Thursday, November 12, 2009


Apostlebirds always come in small groups of 12 or 13 birds following a charismatic leader.

OK so the bit about the leader isn't true, but they do seem to form communal groups of around 10 to 12 birds. The group has a dominant male and several females and young birds.

In its own genus (Struthidea cinerea) it is placed in the family known as the mud-nest builders or Corcoracidae, with the White-winged Chough (Corcorax melanorhamphos), which differs in appearance but exhibits many behavioural similarities. The two birds are often found foraging near each other along country roadsides. The natural range is across inland eastern Australia, in dry forests or woodland near water. As a kid I knew them as Happy Jacks, they were also called CWA Birds, though I can't think why.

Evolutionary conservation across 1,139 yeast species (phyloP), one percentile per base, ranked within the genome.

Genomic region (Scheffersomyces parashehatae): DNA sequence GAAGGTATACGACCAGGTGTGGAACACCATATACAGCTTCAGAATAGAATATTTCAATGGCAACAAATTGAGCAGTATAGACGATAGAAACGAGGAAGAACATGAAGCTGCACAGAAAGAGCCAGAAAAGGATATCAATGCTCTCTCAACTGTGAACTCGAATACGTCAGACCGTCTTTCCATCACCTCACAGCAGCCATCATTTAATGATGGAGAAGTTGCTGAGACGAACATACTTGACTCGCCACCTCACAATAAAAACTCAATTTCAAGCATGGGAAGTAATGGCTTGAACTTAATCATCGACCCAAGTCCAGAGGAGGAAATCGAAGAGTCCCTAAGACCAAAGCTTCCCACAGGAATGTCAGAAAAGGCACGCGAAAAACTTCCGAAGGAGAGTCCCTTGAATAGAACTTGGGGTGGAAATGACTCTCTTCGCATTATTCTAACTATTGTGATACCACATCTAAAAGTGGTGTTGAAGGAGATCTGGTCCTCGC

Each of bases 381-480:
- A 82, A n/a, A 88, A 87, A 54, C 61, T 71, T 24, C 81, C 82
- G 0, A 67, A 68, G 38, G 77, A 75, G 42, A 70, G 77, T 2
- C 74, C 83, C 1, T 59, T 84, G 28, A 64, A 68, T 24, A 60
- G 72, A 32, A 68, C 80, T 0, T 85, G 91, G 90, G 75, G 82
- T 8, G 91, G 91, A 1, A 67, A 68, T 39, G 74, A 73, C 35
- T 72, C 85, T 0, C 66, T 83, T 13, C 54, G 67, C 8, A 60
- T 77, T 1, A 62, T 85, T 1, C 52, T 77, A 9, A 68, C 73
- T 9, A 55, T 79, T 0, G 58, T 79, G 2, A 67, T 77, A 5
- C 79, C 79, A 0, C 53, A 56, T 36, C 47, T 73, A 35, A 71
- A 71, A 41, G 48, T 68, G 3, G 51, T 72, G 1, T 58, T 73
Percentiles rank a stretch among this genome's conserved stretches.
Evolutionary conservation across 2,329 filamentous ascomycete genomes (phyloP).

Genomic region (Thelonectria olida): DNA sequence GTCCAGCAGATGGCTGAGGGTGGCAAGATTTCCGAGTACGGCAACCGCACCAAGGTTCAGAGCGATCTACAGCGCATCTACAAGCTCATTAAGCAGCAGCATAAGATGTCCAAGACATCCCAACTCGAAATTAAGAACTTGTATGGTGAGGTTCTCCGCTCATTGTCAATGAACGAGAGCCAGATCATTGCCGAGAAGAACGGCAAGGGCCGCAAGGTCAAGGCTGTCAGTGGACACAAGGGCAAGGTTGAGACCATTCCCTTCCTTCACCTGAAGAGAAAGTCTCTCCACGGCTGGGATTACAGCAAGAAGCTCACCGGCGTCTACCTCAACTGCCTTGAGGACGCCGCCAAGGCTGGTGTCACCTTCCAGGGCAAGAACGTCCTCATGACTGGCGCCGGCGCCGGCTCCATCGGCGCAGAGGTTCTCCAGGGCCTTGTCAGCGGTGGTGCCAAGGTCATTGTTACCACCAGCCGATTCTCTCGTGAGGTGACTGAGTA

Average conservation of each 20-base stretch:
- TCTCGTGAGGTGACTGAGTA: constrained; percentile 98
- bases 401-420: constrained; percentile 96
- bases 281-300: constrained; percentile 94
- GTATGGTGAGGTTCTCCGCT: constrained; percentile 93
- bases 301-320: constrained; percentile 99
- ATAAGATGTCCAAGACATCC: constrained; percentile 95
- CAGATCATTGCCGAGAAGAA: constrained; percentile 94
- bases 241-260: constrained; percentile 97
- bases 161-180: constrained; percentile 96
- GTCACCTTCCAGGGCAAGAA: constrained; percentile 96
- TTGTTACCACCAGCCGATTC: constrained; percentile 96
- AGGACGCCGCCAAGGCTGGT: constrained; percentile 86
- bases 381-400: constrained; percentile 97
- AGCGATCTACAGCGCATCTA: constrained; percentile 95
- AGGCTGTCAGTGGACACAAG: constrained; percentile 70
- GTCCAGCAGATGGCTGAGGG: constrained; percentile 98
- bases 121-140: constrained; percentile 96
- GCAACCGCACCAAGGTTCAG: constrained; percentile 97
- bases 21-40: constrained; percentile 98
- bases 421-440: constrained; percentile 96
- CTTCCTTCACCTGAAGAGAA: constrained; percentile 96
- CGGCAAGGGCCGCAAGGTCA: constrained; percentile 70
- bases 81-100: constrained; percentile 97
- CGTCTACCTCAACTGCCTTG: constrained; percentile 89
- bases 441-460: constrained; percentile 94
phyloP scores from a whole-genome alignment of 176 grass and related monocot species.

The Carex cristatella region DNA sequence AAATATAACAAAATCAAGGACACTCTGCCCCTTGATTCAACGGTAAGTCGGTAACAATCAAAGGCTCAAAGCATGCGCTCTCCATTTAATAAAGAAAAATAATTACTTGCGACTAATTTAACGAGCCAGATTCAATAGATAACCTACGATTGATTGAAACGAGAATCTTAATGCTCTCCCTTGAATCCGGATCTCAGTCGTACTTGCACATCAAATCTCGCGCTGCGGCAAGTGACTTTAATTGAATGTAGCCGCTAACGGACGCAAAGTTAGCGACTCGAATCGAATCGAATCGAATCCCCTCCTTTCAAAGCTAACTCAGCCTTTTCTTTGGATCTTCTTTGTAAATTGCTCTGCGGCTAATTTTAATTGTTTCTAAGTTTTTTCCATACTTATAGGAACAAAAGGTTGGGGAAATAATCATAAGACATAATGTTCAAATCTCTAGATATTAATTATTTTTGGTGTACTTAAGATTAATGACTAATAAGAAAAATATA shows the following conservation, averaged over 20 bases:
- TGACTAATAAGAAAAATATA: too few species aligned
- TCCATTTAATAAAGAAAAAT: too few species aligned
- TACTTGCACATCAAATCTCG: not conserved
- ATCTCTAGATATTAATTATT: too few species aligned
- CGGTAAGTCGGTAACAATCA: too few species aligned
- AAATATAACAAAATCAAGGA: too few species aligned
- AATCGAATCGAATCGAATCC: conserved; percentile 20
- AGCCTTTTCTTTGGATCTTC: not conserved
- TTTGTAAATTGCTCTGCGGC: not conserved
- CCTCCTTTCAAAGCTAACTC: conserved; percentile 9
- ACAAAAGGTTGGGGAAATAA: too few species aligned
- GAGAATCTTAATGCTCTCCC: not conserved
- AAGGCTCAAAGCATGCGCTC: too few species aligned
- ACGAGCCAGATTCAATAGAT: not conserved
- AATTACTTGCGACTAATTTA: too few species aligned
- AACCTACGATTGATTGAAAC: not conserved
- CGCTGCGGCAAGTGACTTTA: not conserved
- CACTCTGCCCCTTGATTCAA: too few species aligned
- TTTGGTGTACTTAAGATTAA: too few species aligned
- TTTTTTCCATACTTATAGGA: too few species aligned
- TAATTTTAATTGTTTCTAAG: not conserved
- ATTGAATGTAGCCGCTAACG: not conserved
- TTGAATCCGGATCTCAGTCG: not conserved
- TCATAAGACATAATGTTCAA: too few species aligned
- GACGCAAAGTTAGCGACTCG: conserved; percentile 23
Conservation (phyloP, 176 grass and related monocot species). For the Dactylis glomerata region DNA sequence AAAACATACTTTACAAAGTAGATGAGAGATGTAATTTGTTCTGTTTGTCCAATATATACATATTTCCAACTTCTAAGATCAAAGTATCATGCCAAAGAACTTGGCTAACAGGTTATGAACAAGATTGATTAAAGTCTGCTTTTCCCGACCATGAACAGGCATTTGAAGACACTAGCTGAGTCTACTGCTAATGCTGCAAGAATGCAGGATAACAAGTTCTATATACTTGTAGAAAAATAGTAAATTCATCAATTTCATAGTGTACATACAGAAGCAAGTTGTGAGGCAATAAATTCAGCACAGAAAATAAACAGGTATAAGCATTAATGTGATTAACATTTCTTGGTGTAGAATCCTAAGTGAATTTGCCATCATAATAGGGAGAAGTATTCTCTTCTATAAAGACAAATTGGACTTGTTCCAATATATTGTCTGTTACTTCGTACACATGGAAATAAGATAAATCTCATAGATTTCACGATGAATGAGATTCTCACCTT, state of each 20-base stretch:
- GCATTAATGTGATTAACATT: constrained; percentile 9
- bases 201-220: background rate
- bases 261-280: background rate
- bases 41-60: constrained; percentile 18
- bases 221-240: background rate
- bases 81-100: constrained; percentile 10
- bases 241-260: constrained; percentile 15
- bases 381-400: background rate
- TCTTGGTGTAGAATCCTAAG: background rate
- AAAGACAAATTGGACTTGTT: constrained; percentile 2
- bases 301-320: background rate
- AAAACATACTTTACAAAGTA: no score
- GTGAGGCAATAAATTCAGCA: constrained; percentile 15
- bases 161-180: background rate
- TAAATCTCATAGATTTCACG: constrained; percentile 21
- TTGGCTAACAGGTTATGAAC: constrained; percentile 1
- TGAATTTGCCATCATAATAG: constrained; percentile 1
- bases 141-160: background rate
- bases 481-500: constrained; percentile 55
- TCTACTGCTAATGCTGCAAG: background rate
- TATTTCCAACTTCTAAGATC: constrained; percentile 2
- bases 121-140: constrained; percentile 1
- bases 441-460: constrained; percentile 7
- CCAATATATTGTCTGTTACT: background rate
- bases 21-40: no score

Apostlebird facts:

  • Apostlebirds are a communal species with each family group generally containing only one breeding pair, the rest being their helper offspring.

  • All family members help construct a labour-intensive mud nest.

  • If a previous season’s nest is in good condition, it is re-lined and used again.

  • Emu dung is used as a substitute for mud in dry years.

  • Apostlebirds become excited after rain even outside the breeding season, picking up mud and running about with it.

  • Chick raising tasks including brooding, feeding and removing faecal sacs are evenly shared by all birds.

  • The group can begin a second clutch in another nest within one week of the first brood leaving the nest.

  • They engorge their irides with blood when excited.

  • Groups remain within their territories, which averaged 25 ha though during the heat of summer, several groups congregate close to a permanent water supply.

  • Apostlebirds feed on the ground, gathering a variety of insects such as grasshoppers, weevils, shield-bugs and ants; they also eat a wide range of small seeds

  • Allopreening is common within the groups and several birds frequently sit side by side on a branch, preening both themselves and one another.

  • They roost side by side, usually touching.

Chapman, G., The Social Life of the Apostlebird Struthidea cinerea Emu. Vol. 98, no. 3, pp. 178-183. Sep 1998.

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